The University of New Orleans is the recipient of a one-year $225,000 grant from the
U.S. Geological Survey to continue to study Louisiana's evolving coastline. The project
is part of the Louisiana Coastal Protection and Restoration Authority's (CPRA) Barrier
Island Comprehensive Monitoring Program, which provides long-term data on all of Louisiana's
beaches, barrier islands and mainland shorelines.
From 2006-2010, UNO researchers developed some of the first baseline data for this
project. Starting this summer, they will collect an additional 1,500 sediment samples
from around the sand and shell-rich barrier shorelines of coastal Louisiana in an
effort to update previously collected samples.
"Data gathered during this project will provide important information regarding the
sedimentary character of the Louisiana shorelines and will be used for applied research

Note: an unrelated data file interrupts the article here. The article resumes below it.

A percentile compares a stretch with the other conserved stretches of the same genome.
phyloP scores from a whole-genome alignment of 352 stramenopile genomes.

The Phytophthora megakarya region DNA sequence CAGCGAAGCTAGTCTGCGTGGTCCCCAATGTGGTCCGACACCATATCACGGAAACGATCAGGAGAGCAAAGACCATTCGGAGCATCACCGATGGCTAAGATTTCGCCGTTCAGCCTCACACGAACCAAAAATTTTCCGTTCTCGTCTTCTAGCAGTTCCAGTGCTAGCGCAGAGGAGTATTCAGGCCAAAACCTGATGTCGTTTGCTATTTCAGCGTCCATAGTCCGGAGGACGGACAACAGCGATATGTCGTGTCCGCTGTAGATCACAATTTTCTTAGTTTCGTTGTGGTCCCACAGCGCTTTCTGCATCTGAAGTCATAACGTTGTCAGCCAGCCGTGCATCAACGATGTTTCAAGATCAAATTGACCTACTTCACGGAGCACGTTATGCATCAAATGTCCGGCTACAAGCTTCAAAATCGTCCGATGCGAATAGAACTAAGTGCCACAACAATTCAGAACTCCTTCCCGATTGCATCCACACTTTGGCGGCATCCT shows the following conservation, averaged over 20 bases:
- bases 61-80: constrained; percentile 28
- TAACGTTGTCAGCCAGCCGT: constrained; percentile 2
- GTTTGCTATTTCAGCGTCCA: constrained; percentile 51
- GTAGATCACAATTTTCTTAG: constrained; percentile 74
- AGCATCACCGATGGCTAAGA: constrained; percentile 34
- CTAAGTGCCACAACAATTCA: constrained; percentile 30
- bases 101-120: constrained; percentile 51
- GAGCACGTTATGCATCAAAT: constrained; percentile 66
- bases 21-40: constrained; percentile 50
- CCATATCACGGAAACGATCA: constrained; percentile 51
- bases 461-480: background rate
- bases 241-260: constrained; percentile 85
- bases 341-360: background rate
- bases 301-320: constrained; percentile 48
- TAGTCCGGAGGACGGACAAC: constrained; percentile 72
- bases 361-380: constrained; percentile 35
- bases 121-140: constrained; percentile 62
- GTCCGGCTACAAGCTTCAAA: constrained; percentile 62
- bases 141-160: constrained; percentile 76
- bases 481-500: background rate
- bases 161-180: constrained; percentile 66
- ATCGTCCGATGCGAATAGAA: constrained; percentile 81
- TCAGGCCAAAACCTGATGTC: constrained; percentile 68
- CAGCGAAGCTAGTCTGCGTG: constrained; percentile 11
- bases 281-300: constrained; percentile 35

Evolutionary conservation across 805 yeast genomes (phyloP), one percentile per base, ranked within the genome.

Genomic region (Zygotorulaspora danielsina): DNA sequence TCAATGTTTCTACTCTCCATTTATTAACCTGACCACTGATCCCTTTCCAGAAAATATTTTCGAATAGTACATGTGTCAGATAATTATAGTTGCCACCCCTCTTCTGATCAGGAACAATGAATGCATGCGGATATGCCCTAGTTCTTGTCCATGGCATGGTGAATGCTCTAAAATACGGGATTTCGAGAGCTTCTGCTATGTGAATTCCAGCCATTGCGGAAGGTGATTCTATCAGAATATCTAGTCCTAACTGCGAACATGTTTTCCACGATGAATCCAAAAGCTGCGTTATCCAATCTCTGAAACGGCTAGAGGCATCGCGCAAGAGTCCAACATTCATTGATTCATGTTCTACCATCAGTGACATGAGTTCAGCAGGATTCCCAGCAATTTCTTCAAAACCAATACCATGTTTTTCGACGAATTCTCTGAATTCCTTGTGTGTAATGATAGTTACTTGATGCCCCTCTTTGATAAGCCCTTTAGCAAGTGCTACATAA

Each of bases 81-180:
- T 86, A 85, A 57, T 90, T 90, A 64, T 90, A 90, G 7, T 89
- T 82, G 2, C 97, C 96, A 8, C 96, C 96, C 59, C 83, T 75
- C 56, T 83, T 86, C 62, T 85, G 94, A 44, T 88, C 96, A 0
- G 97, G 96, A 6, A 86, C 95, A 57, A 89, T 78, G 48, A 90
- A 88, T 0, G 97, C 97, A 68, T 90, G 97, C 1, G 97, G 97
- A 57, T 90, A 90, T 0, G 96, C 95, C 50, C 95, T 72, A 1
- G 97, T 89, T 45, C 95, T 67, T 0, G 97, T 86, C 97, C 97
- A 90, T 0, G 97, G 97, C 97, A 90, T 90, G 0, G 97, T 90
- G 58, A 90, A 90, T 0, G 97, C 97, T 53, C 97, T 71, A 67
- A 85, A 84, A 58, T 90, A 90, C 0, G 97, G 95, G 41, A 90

focused on understanding coastal evolution and coastal mitigation strategies," said
Mark Kulp, associate professor of earth and environmental sciences and the grant's
According to Kulp, the advantage of the Barrier Island Comprehensive Monitoring Program
over other current, project-specific monitoring efforts is that it will provide data
on all of Louisiana's coastline and barrier islands, not just on those areas where
coastal restoration projects have been built. As a result, more long-term data will
be available to not only evaluate constructed projects but for planning and designing
future barrier island and other shoreline projects.